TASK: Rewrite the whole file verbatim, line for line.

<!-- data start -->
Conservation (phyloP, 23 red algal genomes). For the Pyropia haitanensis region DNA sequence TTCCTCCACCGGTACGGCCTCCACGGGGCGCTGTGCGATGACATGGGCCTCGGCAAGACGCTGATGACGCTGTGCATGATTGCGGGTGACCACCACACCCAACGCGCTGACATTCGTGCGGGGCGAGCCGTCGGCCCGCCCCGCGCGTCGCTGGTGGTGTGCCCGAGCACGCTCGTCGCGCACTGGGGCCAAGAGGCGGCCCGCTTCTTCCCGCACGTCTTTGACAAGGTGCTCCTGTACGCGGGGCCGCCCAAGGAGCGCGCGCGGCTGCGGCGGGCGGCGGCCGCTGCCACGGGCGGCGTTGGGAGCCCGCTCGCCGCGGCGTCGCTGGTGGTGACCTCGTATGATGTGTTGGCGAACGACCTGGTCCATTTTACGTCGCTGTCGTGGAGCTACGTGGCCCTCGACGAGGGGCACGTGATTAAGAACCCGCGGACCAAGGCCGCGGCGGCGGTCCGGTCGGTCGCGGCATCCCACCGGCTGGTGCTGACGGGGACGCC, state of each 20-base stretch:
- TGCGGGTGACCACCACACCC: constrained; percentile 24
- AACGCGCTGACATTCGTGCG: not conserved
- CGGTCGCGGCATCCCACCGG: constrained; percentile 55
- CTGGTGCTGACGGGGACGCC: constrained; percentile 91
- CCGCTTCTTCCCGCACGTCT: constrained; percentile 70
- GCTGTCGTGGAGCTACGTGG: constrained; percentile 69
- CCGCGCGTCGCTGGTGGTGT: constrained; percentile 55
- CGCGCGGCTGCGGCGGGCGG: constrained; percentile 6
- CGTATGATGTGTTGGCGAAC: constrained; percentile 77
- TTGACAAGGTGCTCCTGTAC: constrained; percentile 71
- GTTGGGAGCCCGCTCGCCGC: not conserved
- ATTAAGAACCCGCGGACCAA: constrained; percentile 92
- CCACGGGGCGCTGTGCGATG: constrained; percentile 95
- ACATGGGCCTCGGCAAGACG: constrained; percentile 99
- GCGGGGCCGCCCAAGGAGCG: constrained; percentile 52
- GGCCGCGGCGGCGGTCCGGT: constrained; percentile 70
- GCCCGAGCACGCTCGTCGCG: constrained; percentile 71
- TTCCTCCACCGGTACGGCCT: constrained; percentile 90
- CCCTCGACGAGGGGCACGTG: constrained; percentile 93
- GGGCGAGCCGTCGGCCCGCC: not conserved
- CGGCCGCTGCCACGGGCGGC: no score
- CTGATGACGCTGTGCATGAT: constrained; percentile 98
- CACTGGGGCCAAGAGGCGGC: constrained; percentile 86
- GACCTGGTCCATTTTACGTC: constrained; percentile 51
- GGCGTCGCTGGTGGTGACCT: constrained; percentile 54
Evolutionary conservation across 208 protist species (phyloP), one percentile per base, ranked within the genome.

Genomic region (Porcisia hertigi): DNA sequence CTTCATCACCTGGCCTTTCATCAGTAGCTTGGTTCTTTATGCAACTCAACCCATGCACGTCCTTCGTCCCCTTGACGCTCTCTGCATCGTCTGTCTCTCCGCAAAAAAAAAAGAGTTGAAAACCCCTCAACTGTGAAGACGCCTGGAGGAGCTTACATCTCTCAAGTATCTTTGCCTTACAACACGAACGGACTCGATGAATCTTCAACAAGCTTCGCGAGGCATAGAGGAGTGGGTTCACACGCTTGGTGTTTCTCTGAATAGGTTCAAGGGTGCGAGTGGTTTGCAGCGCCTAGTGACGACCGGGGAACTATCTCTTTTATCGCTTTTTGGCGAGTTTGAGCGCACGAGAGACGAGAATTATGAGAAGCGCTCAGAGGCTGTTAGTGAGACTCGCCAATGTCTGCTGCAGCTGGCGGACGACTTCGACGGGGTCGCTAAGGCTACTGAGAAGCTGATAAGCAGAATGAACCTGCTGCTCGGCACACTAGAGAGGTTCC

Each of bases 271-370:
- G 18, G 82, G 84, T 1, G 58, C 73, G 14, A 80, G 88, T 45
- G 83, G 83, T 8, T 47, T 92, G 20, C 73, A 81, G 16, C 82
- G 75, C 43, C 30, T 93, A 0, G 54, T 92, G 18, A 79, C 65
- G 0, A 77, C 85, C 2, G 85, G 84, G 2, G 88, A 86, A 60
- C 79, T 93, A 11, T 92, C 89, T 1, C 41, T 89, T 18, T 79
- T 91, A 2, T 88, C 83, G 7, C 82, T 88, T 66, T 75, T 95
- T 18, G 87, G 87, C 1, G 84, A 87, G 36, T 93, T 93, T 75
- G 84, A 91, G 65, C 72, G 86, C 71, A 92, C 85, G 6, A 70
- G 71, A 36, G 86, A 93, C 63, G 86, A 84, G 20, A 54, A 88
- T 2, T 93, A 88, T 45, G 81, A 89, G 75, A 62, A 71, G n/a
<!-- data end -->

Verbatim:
Conservation (phyloP, 23 red algal genomes). For the Pyropia haitanensis region DNA sequence TTCCTCCACCGGTACGGCCTCCACGGGGCGCTGTGCGATGACATGGGCCTCGGCAAGACGCTGATGACGCTGTGCATGATTGCGGGTGACCACCACACCCAACGCGCTGACATTCGTGCGGGGCGAGCCGTCGGCCCGCCCCGCGCGTCGCTGGTGGTGTGCCCGAGCACGCTCGTCGCGCACTGGGGCCAAGAGGCGGCCCGCTTCTTCCCGCACGTCTTTGACAAGGTGCTCCTGTACGCGGGGCCGCCCAAGGAGCGCGCGCGGCTGCGGCGGGCGGCGGCCGCTGCCACGGGCGGCGTTGGGAGCCCGCTCGCCGCGGCGTCGCTGGTGGTGACCTCGTATGATGTGTTGGCGAACGACCTGGTCCATTTTACGTCGCTGTCGTGGAGCTACGTGGCCCTCGACGAGGGGCACGTGATTAAGAACCCGCGGACCAAGGCCGCGGCGGCGGTCCGGTCGGTCGCGGCATCCCACCGGCTGGTGCTGACGGGGACGCC, state of each 20-base stretch:
- TGCGGGTGACCACCACACCC: constrained; percentile 24
- AACGCGCTGACATTCGTGCG: not conserved
- CGGTCGCGGCATCCCACCGG: constrained; percentile 55
- CTGGTGCTGACGGGGACGCC: constrained; percentile 91
- CCGCTTCTTCCCGCACGTCT: constrained; percentile 70
- GCTGTCGTGGAGCTACGTGG: constrained; percentile 69
- CCGCGCGTCGCTGGTGGTGT: constrained; percentile 55
- CGCGCGGCTGCGGCGGGCGG: constrained; percentile 6
- CGTATGATGTGTTGGCGAAC: constrained; percentile 77
- TTGACAAGGTGCTCCTGTAC: constrained; percentile 71
- GTTGGGAGCCCGCTCGCCGC: not conserved
- ATTAAGAACCCGCGGACCAA: constrained; percentile 92
- CCACGGGGCGCTGTGCGATG: constrained; percentile 95
- ACATGGGCCTCGGCAAGACG: constrained; percentile 99
- GCGGGGCCGCCCAAGGAGCG: constrained; percentile 52
- GGCCGCGGCGGCGGTCCGGT: constrained; percentile 70
- GCCCGAGCACGCTCGTCGCG: constrained; percentile 71
- TTCCTCCACCGGTACGGCCT: constrained; percentile 90
- CCCTCGACGAGGGGCACGTG: constrained; percentile 93
- GGGCGAGCCGTCGGCCCGCC: not conserved
- CGGCCGCTGCCACGGGCGGC: no score
- CTGATGACGCTGTGCATGAT: constrained; percentile 98
- CACTGGGGCCAAGAGGCGGC: constrained; percentile 86
- GACCTGGTCCATTTTACGTC: constrained; percentile 51
- GGCGTCGCTGGTGGTGACCT: constrained; percentile 54
Evolutionary conservation across 208 protist species (phyloP), one percentile per base, ranked within the genome.

Genomic region (Porcisia hertigi): DNA sequence CTTCATCACCTGGCCTTTCATCAGTAGCTTGGTTCTTTATGCAACTCAACCCATGCACGTCCTTCGTCCCCTTGACGCTCTCTGCATCGTCTGTCTCTCCGCAAAAAAAAAAGAGTTGAAAACCCCTCAACTGTGAAGACGCCTGGAGGAGCTTACATCTCTCAAGTATCTTTGCCTTACAACACGAACGGACTCGATGAATCTTCAACAAGCTTCGCGAGGCATAGAGGAGTGGGTTCACACGCTTGGTGTTTCTCTGAATAGGTTCAAGGGTGCGAGTGGTTTGCAGCGCCTAGTGACGACCGGGGAACTATCTCTTTTATCGCTTTTTGGCGAGTTTGAGCGCACGAGAGACGAGAATTATGAGAAGCGCTCAGAGGCTGTTAGTGAGACTCGCCAATGTCTGCTGCAGCTGGCGGACGACTTCGACGGGGTCGCTAAGGCTACTGAGAAGCTGATAAGCAGAATGAACCTGCTGCTCGGCACACTAGAGAGGTTCC

Each of bases 271-370:
- G 18, G 82, G 84, T 1, G 58, C 73, G 14, A 80, G 88, T 45
- G 83, G 83, T 8, T 47, T 92, G 20, C 73, A 81, G 16, C 82
- G 75, C 43, C 30, T 93, A 0, G 54, T 92, G 18, A 79, C 65
- G 0, A 77, C 85, C 2, G 85, G 84, G 2, G 88, A 86, A 60
- C 79, T 93, A 11, T 92, C 89, T 1, C 41, T 89, T 18, T 79
- T 91, A 2, T 88, C 83, G 7, C 82, T 88, T 66, T 75, T 95
- T 18, G 87, G 87, C 1, G 84, A 87, G 36, T 93, T 93, T 75
- G 84, A 91, G 65, C 72, G 86, C 71, A 92, C 85, G 6, A 70
- G 71, A 36, G 86, A 93, C 63, G 86, A 84, G 20, A 54, A 88
- T 2, T 93, A 88, T 45, G 81, A 89, G 75, A 62, A 71, G n/a